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Mapping Methods in Political Theory

Jens Olesen
University of Oxford
Jens Olesen
University of Oxford
Open Panel

Abstract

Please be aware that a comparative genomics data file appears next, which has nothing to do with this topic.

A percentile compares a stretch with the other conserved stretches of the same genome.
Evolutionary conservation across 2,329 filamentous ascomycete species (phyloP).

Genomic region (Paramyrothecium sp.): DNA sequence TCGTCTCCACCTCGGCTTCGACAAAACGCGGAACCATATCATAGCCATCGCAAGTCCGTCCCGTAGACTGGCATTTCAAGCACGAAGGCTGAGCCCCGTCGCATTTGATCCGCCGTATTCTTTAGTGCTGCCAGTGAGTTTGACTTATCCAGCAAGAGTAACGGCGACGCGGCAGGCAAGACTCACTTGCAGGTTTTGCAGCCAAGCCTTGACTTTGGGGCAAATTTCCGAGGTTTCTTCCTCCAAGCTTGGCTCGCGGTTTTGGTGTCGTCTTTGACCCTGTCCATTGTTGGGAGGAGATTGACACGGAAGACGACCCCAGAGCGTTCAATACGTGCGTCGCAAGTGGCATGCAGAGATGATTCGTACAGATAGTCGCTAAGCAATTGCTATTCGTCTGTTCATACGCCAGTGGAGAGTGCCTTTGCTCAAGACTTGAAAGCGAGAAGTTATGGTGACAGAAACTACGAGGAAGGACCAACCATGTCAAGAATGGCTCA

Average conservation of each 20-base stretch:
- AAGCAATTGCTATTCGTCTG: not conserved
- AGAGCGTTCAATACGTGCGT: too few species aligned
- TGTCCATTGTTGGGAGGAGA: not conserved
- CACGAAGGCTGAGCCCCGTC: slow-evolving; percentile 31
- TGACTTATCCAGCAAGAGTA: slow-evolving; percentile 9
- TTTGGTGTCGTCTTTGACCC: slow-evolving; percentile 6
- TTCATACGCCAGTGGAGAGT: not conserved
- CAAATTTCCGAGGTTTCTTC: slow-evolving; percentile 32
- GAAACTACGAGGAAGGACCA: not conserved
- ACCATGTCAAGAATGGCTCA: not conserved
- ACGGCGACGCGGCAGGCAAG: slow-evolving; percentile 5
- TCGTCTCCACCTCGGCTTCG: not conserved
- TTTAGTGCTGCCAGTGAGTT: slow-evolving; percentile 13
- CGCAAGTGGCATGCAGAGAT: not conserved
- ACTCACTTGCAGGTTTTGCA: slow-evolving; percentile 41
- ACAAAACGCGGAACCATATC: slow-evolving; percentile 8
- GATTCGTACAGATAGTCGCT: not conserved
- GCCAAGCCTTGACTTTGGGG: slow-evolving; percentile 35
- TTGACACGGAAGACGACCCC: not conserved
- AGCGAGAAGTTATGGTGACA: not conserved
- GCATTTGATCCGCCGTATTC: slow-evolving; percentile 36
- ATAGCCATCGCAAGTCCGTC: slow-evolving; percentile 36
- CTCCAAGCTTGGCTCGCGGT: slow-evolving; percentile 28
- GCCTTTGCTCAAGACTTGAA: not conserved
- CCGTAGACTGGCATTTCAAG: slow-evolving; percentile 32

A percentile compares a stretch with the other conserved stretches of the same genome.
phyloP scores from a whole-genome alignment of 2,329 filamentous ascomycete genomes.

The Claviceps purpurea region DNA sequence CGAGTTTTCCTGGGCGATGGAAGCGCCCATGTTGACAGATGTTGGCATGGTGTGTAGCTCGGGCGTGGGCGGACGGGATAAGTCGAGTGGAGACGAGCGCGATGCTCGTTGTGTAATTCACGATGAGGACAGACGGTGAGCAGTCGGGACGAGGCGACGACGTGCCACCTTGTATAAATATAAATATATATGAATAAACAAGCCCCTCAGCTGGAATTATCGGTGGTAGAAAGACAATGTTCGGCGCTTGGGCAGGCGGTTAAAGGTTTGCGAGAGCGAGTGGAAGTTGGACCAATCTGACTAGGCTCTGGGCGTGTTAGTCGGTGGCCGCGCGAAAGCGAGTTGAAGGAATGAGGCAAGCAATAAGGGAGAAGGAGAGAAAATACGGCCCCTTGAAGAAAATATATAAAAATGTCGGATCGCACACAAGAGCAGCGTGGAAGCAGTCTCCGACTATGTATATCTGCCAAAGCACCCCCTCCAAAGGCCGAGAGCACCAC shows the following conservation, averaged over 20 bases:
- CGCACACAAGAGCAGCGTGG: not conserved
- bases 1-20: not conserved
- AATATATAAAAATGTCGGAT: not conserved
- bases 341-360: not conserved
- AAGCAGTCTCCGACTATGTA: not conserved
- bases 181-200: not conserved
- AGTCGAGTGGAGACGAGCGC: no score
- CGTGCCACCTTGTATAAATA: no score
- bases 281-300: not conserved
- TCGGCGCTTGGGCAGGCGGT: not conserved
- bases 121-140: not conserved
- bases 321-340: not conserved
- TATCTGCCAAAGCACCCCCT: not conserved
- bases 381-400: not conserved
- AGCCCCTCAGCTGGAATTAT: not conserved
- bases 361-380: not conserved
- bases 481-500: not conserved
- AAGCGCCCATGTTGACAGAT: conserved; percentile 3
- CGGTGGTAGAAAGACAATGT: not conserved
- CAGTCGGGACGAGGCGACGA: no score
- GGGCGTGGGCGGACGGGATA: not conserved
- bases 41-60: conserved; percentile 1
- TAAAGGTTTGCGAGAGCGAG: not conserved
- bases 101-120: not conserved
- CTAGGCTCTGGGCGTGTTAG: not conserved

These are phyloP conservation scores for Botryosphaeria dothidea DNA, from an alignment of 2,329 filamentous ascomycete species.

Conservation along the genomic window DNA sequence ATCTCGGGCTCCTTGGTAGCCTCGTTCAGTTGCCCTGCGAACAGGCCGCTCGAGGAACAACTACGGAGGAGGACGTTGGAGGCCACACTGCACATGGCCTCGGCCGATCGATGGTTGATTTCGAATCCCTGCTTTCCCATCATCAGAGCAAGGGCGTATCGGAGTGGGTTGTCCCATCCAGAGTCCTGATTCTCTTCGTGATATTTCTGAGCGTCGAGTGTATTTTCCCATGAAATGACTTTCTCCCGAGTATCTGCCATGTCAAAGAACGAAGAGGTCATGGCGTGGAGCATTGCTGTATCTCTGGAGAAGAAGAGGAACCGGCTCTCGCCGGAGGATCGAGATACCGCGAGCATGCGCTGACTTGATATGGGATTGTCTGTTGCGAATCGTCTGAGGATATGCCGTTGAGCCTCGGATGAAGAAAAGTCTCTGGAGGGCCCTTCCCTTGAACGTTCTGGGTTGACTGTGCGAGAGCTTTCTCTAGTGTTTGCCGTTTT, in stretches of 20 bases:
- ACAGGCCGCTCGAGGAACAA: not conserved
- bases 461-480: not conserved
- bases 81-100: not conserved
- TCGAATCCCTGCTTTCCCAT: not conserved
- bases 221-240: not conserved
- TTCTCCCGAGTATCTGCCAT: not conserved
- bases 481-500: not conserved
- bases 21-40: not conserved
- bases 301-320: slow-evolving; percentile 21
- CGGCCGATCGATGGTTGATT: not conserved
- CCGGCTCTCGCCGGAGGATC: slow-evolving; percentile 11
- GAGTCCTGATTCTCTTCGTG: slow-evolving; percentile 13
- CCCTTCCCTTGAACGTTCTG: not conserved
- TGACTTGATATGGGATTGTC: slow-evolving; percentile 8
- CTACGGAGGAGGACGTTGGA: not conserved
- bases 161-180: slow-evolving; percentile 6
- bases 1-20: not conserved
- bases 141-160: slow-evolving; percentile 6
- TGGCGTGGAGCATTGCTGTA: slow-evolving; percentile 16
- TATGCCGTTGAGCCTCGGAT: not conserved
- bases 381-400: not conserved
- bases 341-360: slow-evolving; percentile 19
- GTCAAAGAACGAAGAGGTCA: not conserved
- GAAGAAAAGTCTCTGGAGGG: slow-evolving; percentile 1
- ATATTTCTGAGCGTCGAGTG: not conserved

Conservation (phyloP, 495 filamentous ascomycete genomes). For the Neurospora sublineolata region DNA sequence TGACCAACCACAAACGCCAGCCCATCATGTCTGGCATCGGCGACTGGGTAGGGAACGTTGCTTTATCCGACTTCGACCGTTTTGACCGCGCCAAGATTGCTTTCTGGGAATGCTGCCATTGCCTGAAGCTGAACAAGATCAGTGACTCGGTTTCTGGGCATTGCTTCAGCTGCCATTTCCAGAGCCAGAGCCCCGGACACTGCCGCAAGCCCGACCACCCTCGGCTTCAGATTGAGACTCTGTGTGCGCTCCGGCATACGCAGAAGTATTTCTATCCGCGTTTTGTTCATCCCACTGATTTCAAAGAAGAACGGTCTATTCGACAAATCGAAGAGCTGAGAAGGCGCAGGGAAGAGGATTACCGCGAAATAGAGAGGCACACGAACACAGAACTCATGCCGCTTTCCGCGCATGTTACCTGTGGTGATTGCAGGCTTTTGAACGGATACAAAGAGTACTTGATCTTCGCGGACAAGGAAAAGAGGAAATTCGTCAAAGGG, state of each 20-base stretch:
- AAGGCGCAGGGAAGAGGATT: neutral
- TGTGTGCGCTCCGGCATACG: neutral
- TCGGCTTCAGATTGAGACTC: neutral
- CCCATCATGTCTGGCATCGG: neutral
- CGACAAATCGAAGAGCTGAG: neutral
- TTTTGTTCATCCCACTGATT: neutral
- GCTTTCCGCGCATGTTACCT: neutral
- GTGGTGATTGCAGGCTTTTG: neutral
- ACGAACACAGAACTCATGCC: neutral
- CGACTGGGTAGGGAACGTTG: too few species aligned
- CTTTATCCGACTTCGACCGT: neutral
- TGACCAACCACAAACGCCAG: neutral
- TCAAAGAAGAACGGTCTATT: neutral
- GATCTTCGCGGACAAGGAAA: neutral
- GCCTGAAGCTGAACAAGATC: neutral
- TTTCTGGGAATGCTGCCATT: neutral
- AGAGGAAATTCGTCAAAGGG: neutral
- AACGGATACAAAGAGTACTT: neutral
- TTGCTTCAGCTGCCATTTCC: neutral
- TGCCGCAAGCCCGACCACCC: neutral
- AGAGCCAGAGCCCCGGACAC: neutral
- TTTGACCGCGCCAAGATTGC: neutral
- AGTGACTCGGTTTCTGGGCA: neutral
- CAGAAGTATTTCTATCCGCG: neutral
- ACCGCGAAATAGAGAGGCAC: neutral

Political theorists have responded somewhat ambiguously to the ‘interpretive turn’ that shaped the humanities and social sciences in the mid to late twentieth century. After an initial phase of turning attention to questions of interpretive method in the 1960s and 70s, which led to fierce methodological disputes over contributions from Cambridge historians, they subsequently turned away from such questions in the 1980s and 90s, based on the assumption that all practitioners implicitly agree on how they interpret texts. With the twenty-first century, the vocation has entered a third phase in which there is an increasing recognition that hermeneutic methods have yet to be adequately addressed. Given that political theorists have almost always imported insights from history and philosophy, there is a need in the discipline for contributions that seek to assess existing approaches to interpretation in terms of their advantages and costs for the study of politics. In particular, there has been no enquiry into the question of whether these approaches are ideologically sustained, and if so, whether ideologically charged approaches in turn induce political theorists to systematically ignore some aspects of texts, whilst emphasizing others? This paper aims to answer these and related questions with regard to Hans-Georg Gadamer’s hermeneutics and Reinhart Koselleck’s Begriffsgeschichte. Based on my research at the Deutsche Literaturarchiv Marbach, which administers the estates of the two thinkers, I aspire to work out, first of all, what exactly their approaches can or cannot claim to be able to show; that is, to what extent do they succeed both in theory and in practice. Secondly, I seek to demonstrate that their readings of texts are ideologically loaded by showing that their approaches are informed by conservative views on historiography and philosophy, respectively.